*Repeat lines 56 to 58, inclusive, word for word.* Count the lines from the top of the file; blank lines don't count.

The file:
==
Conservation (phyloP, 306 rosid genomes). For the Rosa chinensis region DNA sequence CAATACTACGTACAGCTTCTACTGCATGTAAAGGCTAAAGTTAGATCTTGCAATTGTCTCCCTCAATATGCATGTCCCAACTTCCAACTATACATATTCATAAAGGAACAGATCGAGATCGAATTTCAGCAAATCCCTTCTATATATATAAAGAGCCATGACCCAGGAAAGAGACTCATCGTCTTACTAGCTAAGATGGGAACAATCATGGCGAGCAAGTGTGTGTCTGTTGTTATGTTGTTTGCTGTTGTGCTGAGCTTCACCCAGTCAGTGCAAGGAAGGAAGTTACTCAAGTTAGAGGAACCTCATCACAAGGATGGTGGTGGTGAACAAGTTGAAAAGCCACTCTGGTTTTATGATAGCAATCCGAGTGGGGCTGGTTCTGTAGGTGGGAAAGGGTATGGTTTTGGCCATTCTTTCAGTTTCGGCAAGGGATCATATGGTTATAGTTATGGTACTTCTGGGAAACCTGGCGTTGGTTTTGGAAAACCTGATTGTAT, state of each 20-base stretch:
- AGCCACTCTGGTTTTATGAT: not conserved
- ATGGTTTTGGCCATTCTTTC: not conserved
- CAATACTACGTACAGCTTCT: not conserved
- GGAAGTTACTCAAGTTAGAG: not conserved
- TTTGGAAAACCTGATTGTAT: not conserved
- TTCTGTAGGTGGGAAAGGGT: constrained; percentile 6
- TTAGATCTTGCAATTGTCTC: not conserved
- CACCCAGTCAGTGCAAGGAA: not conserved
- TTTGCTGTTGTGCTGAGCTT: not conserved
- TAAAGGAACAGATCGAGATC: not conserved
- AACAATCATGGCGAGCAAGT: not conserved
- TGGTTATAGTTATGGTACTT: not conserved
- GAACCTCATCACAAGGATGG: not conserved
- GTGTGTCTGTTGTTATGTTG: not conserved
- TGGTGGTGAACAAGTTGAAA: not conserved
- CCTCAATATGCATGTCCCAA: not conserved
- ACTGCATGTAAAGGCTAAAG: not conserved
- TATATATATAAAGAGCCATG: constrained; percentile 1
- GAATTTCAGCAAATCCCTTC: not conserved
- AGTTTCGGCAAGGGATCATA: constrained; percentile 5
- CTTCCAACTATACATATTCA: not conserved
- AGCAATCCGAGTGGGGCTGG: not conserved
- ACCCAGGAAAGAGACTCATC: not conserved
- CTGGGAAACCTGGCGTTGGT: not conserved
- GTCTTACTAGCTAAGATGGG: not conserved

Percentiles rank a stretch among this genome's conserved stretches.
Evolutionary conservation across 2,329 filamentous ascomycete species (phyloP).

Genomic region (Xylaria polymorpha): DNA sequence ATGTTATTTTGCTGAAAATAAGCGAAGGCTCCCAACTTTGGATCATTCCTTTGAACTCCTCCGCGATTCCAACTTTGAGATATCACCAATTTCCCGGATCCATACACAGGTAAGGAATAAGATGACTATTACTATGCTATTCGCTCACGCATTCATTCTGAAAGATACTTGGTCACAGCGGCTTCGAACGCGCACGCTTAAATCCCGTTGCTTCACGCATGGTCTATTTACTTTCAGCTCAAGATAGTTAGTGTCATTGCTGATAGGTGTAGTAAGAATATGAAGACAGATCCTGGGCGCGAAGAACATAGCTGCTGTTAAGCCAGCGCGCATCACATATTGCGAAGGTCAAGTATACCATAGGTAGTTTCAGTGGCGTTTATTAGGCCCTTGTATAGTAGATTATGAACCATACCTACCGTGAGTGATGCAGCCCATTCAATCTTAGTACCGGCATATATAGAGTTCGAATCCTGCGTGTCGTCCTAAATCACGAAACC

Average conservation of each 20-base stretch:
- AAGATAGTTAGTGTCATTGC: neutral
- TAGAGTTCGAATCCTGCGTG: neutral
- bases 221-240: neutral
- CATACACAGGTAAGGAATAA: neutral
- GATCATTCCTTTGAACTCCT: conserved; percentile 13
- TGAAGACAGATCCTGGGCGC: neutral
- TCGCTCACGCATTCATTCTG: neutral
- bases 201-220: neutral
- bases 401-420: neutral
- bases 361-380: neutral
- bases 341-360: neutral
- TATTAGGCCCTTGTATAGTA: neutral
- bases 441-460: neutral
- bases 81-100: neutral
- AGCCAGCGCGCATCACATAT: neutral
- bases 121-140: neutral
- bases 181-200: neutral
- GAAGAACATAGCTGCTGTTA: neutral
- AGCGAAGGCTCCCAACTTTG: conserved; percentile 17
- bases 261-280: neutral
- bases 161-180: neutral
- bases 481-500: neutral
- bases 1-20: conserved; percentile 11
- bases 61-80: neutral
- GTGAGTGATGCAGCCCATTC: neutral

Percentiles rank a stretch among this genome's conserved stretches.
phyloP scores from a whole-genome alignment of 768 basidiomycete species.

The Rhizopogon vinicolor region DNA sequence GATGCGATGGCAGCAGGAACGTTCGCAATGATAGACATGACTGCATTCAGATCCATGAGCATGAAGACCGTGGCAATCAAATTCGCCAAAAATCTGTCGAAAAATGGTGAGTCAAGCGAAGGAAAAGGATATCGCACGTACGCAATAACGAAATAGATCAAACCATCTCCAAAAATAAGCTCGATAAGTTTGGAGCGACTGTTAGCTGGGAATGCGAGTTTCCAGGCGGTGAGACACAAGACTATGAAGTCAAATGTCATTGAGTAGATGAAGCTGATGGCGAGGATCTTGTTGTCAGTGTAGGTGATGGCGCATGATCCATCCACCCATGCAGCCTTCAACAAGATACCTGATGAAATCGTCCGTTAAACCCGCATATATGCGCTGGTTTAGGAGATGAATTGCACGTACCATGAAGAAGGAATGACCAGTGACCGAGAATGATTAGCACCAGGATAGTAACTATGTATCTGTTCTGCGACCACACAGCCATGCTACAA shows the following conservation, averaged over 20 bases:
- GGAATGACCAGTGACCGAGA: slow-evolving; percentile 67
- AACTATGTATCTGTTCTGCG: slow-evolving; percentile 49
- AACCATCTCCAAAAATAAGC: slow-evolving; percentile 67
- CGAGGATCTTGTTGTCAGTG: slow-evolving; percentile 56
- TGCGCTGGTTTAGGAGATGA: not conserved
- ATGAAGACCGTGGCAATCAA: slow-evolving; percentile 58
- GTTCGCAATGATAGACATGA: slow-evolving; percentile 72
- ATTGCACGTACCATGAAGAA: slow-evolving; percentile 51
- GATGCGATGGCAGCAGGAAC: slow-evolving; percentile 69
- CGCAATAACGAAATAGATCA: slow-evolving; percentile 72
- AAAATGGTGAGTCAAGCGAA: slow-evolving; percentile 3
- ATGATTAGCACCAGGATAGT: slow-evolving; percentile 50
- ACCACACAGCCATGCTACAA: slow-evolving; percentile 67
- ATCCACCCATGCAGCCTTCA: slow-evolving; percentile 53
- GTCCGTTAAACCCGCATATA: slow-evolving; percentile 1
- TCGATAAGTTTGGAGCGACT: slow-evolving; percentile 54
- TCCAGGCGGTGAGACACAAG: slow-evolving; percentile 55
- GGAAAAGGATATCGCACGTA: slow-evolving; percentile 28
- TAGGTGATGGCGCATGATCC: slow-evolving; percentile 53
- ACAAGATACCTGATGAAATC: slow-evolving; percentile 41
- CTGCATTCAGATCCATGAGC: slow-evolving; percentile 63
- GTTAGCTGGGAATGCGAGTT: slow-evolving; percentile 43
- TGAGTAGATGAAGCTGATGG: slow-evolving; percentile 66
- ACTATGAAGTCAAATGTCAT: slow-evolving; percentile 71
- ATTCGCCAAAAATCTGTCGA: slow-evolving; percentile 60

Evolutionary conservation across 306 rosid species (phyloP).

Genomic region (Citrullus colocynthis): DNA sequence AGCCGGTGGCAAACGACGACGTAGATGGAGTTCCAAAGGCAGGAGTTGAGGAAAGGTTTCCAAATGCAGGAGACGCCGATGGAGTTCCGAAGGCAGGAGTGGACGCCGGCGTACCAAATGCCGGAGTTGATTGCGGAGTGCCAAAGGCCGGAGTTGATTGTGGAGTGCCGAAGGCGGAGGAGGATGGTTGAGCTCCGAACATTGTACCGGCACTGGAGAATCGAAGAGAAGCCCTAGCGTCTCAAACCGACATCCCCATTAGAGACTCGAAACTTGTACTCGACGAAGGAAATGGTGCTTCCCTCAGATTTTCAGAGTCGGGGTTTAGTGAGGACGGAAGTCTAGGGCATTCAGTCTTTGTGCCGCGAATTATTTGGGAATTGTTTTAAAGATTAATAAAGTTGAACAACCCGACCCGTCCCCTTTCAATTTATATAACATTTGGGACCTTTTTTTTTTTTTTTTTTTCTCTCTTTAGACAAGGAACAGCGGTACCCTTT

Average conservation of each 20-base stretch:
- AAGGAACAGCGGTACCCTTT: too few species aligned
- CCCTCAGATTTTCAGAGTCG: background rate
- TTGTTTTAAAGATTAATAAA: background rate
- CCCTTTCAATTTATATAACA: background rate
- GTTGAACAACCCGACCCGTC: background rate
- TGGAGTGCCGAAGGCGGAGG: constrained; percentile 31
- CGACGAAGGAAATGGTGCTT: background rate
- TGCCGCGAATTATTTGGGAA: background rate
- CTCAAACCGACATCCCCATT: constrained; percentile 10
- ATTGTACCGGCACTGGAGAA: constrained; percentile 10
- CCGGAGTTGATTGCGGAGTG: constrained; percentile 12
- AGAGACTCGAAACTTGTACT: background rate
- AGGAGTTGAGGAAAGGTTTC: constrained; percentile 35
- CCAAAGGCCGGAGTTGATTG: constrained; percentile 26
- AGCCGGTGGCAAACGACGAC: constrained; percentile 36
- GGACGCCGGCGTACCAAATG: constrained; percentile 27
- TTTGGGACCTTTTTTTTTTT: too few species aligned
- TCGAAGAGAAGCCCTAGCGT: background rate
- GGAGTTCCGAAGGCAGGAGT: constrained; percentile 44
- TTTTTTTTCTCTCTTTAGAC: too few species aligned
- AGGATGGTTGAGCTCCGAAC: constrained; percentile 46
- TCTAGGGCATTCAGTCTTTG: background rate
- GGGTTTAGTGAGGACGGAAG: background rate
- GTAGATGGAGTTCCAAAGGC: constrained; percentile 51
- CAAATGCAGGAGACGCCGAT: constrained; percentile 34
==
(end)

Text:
Percentiles rank a stretch among this genome's conserved stretches.
phyloP scores from a whole-genome alignment of 768 basidiomycete species.

The Rhizopogon vinicolor region DNA sequence GATGCGATGGCAGCAGGAACGTTCGCAATGATAGACATGACTGCATTCAGATCCATGAGCATGAAGACCGTGGCAATCAAATTCGCCAAAAATCTGTCGAAAAATGGTGAGTCAAGCGAAGGAAAAGGATATCGCACGTACGCAATAACGAAATAGATCAAACCATCTCCAAAAATAAGCTCGATAAGTTTGGAGCGACTGTTAGCTGGGAATGCGAGTTTCCAGGCGGTGAGACACAAGACTATGAAGTCAAATGTCATTGAGTAGATGAAGCTGATGGCGAGGATCTTGTTGTCAGTGTAGGTGATGGCGCATGATCCATCCACCCATGCAGCCTTCAACAAGATACCTGATGAAATCGTCCGTTAAACCCGCATATATGCGCTGGTTTAGGAGATGAATTGCACGTACCATGAAGAAGGAATGACCAGTGACCGAGAATGATTAGCACCAGGATAGTAACTATGTATCTGTTCTGCGACCACACAGCCATGCTACAA shows the following conservation, averaged over 20 bases: